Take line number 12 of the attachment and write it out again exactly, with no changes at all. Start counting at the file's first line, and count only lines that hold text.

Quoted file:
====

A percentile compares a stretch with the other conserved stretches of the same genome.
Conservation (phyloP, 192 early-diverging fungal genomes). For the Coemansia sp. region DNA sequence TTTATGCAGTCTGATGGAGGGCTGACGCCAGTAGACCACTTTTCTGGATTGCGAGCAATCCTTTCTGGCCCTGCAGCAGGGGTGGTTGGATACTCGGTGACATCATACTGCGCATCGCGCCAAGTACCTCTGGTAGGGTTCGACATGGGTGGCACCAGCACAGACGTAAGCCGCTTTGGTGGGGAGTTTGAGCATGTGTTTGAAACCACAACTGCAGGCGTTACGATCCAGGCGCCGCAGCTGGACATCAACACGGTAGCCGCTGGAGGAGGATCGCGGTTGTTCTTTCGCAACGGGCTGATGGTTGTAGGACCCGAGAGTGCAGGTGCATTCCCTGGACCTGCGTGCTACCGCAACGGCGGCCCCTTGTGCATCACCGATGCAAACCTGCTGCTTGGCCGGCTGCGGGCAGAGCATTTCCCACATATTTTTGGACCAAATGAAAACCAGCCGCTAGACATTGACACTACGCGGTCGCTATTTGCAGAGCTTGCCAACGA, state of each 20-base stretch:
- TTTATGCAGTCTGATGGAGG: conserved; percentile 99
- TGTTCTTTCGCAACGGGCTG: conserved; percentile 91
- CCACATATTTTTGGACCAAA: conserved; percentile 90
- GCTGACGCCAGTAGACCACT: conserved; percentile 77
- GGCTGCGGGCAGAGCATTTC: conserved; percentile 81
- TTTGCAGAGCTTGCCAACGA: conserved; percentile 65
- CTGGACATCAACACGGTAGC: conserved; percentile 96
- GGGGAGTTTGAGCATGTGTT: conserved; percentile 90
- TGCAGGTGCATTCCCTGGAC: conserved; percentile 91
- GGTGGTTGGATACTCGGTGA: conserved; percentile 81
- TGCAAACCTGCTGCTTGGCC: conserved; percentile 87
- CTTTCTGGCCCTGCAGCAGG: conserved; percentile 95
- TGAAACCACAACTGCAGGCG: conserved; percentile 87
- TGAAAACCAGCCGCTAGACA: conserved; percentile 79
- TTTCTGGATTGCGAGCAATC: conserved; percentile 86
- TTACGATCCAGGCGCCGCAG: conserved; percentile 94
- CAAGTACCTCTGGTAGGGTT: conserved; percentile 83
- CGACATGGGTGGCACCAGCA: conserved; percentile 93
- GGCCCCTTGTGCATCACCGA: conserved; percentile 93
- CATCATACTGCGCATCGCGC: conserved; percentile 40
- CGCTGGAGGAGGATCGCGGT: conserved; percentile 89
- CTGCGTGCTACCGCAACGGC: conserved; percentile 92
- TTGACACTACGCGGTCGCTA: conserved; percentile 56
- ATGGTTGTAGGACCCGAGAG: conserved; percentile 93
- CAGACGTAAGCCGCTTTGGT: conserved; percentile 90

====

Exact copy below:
- GGTGGTTGGATACTCGGTGA: conserved; percentile 81